Pre-Consolidation Considerations:-Loan consolidation allows students to package existing educational debt into a single government loan. If you have multiple outstanding federal student loans, including Stafford, Perkins and PLUS Loans, it might make fiscal sense for you to utilize consolidation. But participation does not always guarantee a rosier outlook.  Some candidates are better off sticking with the status quo.  Ask these questions to help determine whether or not consolidating is your best option:

    -How many lenders hold your student loans?
    -What types of student loans do you have?
    -What are your interest rates?
    -Are monthly payments difficult to meet?
    -Are you still within your grace period?

Federal Consolidation Loan:-Federal Consolidation allows some students to realize better interest rates and structured repayment that is within reach.  For qualified participants, a single monthly payment eliminates the need to pay each loan individually, and the repayment terms of the loan can be extended for as long as 30 years.Students in the market for this type of loan should pay close attention to how total repayment costs might be impacted. Consolidating and extending the repayment schedule of your loans adds more interest, which has the potential to add considerable costs to your total debt obligation. If you are struggling to make monthly student loan payments, consolidating your student debt might be required to protect your credit.  By extending the life of your loan repayment, your monthly payments are made smaller, but borrowers must weigh these benefits against the higher amount of interest that will be paid over the course of the loan.Consolidating extends student loan repayment up to 30 years, and it also provides opportunities for borrowers to add fixed interest rates to outstanding loans. Variable interest terms that come with some student loans are subject to fluctuations, so locking a fixed rate makes sense. Direct Consolidation changes are irreversible. Once you consolidate, it is as though your original loans are off the table, and you are starting with a clean slate.  Before you consolidate, make sure that positive features of your original loans are not lost during the transition.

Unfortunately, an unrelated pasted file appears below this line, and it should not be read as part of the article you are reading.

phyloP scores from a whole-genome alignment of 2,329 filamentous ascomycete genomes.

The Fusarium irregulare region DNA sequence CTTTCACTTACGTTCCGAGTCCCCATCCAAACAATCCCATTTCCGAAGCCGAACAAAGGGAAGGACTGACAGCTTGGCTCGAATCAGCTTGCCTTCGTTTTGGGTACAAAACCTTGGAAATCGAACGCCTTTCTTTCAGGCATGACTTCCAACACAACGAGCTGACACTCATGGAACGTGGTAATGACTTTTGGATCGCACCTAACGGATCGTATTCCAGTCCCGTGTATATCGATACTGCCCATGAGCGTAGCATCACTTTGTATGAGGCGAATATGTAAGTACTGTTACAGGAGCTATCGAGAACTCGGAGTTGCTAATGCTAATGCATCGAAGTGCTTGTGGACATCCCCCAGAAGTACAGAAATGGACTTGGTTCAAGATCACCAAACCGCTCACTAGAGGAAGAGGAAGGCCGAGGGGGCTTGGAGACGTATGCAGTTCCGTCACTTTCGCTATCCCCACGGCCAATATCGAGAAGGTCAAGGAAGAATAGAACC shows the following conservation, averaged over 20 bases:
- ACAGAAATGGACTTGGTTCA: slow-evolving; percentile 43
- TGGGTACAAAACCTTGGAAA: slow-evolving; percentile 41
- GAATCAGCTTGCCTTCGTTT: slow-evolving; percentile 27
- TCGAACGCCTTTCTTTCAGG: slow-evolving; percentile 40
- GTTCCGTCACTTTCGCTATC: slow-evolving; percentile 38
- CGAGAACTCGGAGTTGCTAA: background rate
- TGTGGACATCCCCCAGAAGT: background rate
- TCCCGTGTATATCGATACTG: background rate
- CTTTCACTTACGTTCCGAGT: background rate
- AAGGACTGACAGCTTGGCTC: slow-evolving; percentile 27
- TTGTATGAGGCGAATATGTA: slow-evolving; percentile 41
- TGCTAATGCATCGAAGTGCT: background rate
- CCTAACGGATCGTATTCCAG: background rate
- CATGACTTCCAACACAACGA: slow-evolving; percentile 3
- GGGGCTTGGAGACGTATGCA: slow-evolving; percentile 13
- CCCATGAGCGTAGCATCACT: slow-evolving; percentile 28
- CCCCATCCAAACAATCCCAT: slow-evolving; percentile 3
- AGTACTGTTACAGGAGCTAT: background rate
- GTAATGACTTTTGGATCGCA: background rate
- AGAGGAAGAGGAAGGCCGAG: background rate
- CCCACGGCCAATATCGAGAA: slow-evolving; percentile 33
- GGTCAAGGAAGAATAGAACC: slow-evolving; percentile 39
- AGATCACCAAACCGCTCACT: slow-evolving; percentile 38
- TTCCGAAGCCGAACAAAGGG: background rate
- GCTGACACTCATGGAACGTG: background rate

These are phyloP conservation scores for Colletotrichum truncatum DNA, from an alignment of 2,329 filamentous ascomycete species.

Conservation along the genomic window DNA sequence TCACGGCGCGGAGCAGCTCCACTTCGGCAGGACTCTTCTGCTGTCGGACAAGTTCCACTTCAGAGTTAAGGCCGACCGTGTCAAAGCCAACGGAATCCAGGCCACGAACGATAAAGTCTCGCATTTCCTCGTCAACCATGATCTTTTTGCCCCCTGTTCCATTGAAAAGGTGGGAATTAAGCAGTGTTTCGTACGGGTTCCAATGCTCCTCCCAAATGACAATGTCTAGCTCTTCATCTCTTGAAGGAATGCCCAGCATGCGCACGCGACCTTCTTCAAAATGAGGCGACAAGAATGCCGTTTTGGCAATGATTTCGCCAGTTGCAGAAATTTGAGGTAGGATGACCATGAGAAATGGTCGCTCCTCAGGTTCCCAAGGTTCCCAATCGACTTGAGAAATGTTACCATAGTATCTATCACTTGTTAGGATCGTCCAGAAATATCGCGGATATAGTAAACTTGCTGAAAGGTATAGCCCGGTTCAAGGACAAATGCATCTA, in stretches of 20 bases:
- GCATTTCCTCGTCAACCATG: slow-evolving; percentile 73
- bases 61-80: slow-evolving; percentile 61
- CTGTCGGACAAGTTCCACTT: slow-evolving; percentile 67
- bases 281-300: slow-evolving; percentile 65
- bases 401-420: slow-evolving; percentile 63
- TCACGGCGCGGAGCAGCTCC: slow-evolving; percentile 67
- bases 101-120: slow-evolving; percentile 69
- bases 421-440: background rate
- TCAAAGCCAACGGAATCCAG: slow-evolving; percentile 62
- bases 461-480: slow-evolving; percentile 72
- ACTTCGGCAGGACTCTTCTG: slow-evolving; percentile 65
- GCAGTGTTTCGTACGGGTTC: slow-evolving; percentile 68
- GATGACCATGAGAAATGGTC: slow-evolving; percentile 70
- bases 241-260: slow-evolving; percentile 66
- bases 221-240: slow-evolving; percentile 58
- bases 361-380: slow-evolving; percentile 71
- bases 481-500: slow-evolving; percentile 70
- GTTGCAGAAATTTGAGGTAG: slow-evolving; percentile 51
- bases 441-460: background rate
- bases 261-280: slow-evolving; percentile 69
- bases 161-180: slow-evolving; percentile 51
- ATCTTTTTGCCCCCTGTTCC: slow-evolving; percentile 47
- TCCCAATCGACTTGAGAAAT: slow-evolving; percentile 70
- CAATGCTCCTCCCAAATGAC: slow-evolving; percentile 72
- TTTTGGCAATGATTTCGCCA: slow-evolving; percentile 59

Private Student Loan Consolidation:-Students that need assistance beyond federal loans and scholarships seek private student loans.  The Bank of America Student Program Consolidation Loan gives borrowers the flexibility to roll multiple private education loans into one consolidated loan.  Eligible loans include those that were used for expenses like textbooks and computers.